NHS England has written to all GP practices to 'remind' them patients must be offered face-to-face appointments when they need them.
The letter asked practices to 'ensure they have made clear through communication with the public - whether online or through verbal conversations - that face-to-face appointments continue to be on offer, where clinically appropriate', NHS England said.
The letter included a 'communication toolkit' to support practices in 'highlighting their availability with the local population', it added.
NHS England said this 'reminder' comes as NHS Digital data estimates that half of 102m GP consultations taking place between March and July were via telephone or video.
It also said research suggests two thirds of the public were happy to have a GP consultation remotely.
But NHS England medical director for primary care Dr Nikki Kanani said: 'The last few months has seen general practice playing a vital role in the fight against coronavirus, adapting quickly to significantly increase the availability of video and phone consultations and offer safe face to face care when needed.
'While many people, particularly those most vulnerable to Covid-19 want the convenience of a consultation over the phone or video, the NHS has been and will continue to offer face to face appointments and I would urge anyone who feels they need medical support to come forward so they can get the care, support and advice they need – the NHS is here for you.'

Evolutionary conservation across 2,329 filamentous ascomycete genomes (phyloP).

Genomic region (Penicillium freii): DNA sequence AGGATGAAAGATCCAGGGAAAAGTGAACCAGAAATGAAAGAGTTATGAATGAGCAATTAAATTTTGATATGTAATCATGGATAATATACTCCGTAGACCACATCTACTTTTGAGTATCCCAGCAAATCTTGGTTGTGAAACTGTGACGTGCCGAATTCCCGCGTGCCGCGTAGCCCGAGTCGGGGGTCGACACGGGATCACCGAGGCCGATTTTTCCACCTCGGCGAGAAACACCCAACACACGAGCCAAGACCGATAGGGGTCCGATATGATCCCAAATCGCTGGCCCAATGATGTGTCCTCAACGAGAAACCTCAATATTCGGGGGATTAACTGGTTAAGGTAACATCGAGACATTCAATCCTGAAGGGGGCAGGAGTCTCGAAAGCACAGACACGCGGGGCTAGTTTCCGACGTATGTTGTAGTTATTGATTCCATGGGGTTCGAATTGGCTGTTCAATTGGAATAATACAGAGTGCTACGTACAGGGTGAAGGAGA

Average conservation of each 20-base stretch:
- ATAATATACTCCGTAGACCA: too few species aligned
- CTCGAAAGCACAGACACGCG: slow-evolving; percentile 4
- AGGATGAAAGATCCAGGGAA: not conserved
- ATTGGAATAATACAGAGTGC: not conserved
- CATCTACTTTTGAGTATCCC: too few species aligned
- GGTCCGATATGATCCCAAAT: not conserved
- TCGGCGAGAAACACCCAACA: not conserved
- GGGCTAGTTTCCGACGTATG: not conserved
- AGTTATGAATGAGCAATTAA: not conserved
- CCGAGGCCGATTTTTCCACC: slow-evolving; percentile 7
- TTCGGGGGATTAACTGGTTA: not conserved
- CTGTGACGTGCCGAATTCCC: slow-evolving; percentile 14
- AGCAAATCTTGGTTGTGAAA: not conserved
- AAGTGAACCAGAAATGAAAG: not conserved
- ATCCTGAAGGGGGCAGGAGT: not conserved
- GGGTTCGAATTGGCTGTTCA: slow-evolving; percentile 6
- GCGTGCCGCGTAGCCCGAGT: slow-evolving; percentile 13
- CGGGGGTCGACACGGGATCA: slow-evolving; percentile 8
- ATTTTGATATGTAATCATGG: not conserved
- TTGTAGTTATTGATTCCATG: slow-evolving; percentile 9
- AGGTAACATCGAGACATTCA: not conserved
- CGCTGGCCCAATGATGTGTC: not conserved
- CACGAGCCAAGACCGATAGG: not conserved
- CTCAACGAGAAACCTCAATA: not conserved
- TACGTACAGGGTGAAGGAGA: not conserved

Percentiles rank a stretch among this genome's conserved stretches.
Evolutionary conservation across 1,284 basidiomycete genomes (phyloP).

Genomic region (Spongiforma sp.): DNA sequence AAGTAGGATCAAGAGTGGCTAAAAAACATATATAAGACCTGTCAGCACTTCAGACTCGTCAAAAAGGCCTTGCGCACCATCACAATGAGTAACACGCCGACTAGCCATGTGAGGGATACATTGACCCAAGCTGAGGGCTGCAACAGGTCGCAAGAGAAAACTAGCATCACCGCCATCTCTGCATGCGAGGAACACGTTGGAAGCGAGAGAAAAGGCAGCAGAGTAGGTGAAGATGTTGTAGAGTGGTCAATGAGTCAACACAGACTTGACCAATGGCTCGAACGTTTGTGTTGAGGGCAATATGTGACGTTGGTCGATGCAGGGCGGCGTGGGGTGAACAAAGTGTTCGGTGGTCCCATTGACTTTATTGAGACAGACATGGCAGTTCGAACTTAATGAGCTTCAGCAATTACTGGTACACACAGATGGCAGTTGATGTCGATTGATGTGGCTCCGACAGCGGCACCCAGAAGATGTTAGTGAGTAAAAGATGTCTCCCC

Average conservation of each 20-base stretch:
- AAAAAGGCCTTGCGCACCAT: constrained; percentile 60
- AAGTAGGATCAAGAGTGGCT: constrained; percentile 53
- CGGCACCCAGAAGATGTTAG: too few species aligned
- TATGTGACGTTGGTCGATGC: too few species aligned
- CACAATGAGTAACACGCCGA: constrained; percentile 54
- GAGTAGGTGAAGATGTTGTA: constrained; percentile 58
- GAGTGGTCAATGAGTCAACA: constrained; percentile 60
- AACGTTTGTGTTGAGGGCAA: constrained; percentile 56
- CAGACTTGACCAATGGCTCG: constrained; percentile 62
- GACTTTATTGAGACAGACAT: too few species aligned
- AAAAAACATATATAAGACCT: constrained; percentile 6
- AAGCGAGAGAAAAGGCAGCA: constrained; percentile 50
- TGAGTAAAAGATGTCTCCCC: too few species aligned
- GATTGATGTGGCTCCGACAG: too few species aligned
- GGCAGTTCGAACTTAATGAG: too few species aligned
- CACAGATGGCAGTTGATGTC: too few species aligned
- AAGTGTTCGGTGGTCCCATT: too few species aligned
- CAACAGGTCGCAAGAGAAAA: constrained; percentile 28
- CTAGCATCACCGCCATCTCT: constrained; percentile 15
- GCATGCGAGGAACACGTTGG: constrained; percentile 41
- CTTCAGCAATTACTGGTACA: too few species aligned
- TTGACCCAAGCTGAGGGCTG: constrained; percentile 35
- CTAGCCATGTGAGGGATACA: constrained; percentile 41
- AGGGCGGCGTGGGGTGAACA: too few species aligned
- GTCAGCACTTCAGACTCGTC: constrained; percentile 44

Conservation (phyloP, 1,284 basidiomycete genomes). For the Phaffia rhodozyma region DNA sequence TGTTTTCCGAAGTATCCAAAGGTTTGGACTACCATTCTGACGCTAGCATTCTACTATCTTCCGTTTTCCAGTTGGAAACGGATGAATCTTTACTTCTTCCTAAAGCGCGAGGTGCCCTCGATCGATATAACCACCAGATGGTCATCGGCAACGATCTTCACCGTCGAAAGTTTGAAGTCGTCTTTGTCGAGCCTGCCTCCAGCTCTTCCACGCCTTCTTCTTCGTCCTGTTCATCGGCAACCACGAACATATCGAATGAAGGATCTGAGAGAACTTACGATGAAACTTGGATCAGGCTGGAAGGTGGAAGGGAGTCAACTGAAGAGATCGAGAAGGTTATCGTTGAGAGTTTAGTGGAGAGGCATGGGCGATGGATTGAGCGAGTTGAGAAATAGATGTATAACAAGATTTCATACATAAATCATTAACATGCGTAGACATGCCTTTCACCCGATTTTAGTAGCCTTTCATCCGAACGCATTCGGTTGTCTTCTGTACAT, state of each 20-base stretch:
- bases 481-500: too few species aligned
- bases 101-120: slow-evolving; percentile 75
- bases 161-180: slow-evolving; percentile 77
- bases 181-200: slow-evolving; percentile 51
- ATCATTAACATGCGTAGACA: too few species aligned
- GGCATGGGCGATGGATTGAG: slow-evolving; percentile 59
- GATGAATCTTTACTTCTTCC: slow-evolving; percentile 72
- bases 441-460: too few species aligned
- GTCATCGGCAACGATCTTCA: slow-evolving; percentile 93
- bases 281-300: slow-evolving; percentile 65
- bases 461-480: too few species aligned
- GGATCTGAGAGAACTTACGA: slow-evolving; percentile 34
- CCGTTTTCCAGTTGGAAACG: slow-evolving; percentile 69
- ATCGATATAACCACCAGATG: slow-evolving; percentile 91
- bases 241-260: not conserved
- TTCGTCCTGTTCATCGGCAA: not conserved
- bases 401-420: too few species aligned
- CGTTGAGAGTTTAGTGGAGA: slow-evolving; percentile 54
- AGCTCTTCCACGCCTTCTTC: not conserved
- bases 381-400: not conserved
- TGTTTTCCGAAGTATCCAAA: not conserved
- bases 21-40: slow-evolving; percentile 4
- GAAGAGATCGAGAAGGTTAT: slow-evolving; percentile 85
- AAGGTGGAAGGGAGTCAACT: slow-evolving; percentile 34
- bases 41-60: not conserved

NHS England wrote to GPs at the end of July to say they could not decline to see patients who refuse to wear a face mask, and that practices could be in breach of contract if they did not see patients face to face.
It comes as health secretary Matt Hancock earlier this summer suggested all GP consultations could be done remotely in the future.
Meanwhile, the Scottish Government announced plans last week to make GP consultations via video the 'default option'.
BMA GP committee chair Dr Richard Vautrey said: 'GPs have been working incredibly hard to keep their services as accessible as possible during the Covid-19 pandemic, with most offering virtual triage as the first point of contact in order to help keep their workforce and communities safe. This is exactly what the Government has been encouraging them to do.
'This does not mean practices have stopped face-to-face appointments, and they continue to be offered where safe and necessary. Any inference that in-person consultations were put on hold does a great disservice to the committed GPs who have continued to go to work throughout the pandemic.'
He added that 'practice workload has also significantly increased as a result of the ongoing impact of the pandemic on other NHS services and the unprecedented number of people waiting for postponed procedures'.
And said: 'NHSEI and Government have so far failed to recognise the significant impact this is having on general practice and should be tackling this as a priority.'
Last month, GPs - including Dr Kanani - denounced comments made by a national newspaper columnist who said she ‘heard a rumour that GP surgeries not reopening until March’.